18th February 2021

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Categories: Volunteer Newsletter

A collective effort: How EFS began

Introduction by Binu Jacob

In March, Engage For Success celebrates 10 years since its inaugural 10 Downing Street meeting. David and Nita take us on a trip down memory lane, sharing their inspiring story of how it all began as a collective effort. They laid the foundations of a movement that today continues to go from strength to strength, fuelled by the passion and commitment of its volunteers. Ten years on, everyone in the Topic & Sector TAGs, the Area Networks, the TAG Steering Group, the Board, the Core Team and the Hubs carry on David and Nita’s work, to engage for success and inspire more people and workplaces to thrive.

A collective effort: How EFS began

By Nita Clarke and David MacLeod

As a result of a massive collective effort by a huge number of individuals and organisations, Nita and I felt we were ready to write the Engage for Success government report that was published in 2009.

But, as one insider asked, ‘Would this be another report to the government that gathers dust?’ Everyone involved was determined that it would not.

We felt we needed credibility from the powers that be, an influential source for convening power and to create momentum and publicity. We needed a group to make it happen.

Credibility

We knew that credibility could come from having a group of Sponsors who would encourage everyone to believe in the importance of employee engagement. We harnessed all the contacts we had made whilst researching and writing the report to get 49 CEOs to sign up to the idea.

A Sponsor Group was born! Eventually, that Sponsor Group led to a CEO breakfast summit in November 2012, attended by 25 CEOs. This was the birth of the movement.

EFS 2012 CEO Breakfast Summit

Convening Power

In 2010, we realised that we needed to bring people together to get things moving. Who could do this better than anyone in the land?

‘Don’t be daft!’ was the response to the idea of trying for the Prime Minister! Not just daft, it was also tricky. We wrote the report during a Labour administration and now the government was composed of a Conservative-led coalition.

Well, nothing ventured, nothing gained. We had a contact at No. 10 Downing Street who was willing to help.

After many meetings, papers and with the backing of the Sponsor Group, Whitehall agreed to a meeting at No. 10 in March 2011. Incredibly, the Prime Minister, David Cameron would attend. This was beyond our wildest expectations!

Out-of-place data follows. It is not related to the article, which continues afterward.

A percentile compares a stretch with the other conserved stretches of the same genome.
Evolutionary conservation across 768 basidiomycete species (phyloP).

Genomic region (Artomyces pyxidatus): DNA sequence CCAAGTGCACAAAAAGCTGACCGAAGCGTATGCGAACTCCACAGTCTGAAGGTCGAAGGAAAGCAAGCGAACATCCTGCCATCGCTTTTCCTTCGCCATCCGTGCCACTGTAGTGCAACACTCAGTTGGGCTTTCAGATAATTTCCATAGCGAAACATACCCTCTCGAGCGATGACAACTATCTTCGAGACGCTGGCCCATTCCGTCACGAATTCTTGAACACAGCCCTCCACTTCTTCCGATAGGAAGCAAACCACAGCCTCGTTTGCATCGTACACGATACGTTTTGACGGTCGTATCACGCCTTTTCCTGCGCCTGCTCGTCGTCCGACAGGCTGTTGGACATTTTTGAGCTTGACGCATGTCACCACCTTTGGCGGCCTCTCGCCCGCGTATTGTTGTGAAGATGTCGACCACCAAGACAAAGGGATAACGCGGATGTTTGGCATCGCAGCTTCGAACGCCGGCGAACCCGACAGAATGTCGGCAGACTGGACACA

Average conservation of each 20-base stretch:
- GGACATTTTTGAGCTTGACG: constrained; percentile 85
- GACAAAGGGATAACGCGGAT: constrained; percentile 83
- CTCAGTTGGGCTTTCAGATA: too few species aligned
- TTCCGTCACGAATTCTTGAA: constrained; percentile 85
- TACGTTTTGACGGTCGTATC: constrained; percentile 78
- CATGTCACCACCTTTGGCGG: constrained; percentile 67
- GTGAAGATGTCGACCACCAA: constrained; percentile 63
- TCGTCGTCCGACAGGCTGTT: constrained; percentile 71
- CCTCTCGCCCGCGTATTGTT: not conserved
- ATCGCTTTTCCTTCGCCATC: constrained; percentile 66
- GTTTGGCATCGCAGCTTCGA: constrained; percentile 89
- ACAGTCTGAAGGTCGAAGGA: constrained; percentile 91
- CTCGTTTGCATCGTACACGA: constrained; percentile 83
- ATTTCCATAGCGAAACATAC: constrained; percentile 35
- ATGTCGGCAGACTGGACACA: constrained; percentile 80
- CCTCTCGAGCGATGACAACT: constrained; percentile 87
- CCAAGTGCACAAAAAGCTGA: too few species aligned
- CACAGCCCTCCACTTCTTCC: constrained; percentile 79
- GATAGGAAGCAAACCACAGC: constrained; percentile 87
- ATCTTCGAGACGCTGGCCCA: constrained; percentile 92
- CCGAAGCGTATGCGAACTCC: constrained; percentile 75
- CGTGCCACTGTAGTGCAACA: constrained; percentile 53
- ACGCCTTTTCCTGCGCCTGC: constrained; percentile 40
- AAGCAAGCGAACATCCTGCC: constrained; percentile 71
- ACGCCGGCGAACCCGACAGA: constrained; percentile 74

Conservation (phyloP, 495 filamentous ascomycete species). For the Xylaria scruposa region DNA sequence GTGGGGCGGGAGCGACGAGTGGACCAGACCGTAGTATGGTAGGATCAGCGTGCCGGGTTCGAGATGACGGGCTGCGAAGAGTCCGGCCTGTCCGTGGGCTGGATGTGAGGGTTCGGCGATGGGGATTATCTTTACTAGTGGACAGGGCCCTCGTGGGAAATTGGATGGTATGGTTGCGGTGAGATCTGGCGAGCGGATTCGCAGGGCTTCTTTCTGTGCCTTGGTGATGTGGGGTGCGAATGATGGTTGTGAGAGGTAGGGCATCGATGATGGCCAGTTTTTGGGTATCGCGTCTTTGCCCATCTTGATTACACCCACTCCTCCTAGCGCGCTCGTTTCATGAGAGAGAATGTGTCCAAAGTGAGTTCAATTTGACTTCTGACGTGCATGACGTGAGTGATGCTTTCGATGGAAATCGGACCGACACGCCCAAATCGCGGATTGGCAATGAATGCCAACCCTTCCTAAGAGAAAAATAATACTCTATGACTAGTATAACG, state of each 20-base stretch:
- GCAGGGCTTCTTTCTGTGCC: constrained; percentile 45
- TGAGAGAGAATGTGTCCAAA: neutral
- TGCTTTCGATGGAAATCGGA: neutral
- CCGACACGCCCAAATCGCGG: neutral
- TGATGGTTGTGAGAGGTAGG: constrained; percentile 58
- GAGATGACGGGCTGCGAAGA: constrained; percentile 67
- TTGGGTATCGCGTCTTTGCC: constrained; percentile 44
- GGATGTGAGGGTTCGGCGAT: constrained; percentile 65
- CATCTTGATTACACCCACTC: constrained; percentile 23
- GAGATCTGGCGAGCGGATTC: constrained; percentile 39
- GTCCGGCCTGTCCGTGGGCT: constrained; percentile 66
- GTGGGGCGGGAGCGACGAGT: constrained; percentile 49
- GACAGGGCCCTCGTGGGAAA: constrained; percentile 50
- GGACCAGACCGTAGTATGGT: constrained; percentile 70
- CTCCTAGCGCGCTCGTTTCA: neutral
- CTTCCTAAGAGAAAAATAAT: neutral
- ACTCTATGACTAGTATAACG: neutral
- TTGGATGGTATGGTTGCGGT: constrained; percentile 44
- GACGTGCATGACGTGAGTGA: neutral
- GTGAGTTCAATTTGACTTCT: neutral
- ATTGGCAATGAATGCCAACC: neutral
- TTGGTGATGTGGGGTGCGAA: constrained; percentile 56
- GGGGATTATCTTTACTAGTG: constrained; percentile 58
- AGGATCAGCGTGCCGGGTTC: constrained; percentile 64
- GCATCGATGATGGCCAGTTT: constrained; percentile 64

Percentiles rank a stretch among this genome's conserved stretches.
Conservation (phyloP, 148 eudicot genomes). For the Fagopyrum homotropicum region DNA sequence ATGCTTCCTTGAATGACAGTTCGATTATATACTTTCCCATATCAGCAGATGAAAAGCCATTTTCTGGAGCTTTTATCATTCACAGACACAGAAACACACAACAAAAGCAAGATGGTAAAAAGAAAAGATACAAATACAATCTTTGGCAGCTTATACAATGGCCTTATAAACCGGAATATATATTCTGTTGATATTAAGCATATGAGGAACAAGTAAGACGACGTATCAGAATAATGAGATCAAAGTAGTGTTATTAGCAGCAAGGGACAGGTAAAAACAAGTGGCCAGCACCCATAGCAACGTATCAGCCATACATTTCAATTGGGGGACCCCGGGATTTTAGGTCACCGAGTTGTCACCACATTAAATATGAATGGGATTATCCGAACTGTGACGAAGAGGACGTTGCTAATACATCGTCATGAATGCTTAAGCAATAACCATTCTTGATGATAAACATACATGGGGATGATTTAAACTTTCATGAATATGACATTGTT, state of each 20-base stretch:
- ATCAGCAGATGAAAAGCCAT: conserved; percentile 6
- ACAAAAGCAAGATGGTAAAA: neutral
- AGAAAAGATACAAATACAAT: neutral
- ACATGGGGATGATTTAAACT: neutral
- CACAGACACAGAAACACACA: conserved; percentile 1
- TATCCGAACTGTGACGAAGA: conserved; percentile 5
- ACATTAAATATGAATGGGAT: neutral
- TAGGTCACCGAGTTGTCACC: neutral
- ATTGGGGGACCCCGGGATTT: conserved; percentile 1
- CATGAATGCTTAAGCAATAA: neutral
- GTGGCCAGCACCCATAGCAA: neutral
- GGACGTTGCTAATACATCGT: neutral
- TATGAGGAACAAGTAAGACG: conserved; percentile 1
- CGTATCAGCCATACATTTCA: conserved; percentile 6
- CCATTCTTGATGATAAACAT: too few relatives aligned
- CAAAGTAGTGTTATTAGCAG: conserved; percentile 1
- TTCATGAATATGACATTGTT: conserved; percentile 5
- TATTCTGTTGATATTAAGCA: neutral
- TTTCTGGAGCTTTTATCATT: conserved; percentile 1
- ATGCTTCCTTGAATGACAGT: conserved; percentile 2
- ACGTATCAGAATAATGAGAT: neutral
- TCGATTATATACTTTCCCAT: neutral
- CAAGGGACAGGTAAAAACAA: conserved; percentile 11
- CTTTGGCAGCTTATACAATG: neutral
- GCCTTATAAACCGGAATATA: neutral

The PM followed up the meeting with a statement that concluded, ‘I encourage all companies to get involved in this important initiative.’

with the Prime Minister at No. 10 Downing Street

Publicity

We thought an open letter signed by the Sponsor Group to be published in a major national newspaper would get the ball rolling. Which newspaper? We opted for the Times. Forty-three of the country’s most senior leaders put their names to the letter.

We then needed a website. Thomson Reuters agreed to build the website for us, and WPP agreed to develop the branding. We were told a reasonable charge for such a broad scale, fully populated website could have exceeded half of £1 million. We got it for free!

EFS in The Times

Make It Happen

We had announced the formation of a Task Force at No.10, though with no real idea who would be on it or how it would work! But, we had built credibility through our large range of supporters who could encourage people to get involved.

We had no difficulty in building the Task Force with over 50 members drawn from the private, public and not-for-profit sectors. We set about defining our core purpose, our core beliefs, and the outcomes we wanted to achieve, and how to achieve them.

The EFS Movement

One pivotal decision was whether to seek huge financial contributions to fund activities and pay staff, or to draw our energy and momentum from people’s passion, commitment and belief in employee engagement.

We largely went for the latter. We felt that if we needed financial funding for a project we would seek it on a specific basis. On one occasion, we needed £10,000 to complete a study on the relationship between innovation and employee engagement. One generous subgroup member wrote a cheque for the whole amount!

Momentum

In the end, creating momentum through a movement is all about the people: people who manifest their passion and belief through their creativity, energy and ownership. And, through their need to create progress.

It would be invidious to mention specific names because this has been such a massive collective effort.

The Sponsor Group.

The Task Force.

Those who contributed people and financial resources.

Those who contributed to sub-groups, or TAGs.

Those who contributed ideas and created events.

Those who offered their case studies, sharing successes and frustrations.

THEY and YOU are the ones who made, and continue to make, this happen.

No summary is complete without mentioning the loyalty of our Board over the last 10 years, our pivotal EFS Core Team led so brilliantly by Wendy, then Cathy, and now by Jo, Jo and James.

And it’s important to mention CIPD, who have embraced our movement and helped us evolve to this next stage of a true movement, which is not led from the front but rather moves from the middle.

While Nita and I had a necessary specific role in the first stage we now regard ourselves as two cheerleaders for everybody’s efforts.

David MacLeod and Nita Clarke

Thank you. We are inspired by everyone involved and you are all appreciated by everyone whose working lives are made better through your efforts.

David and Nita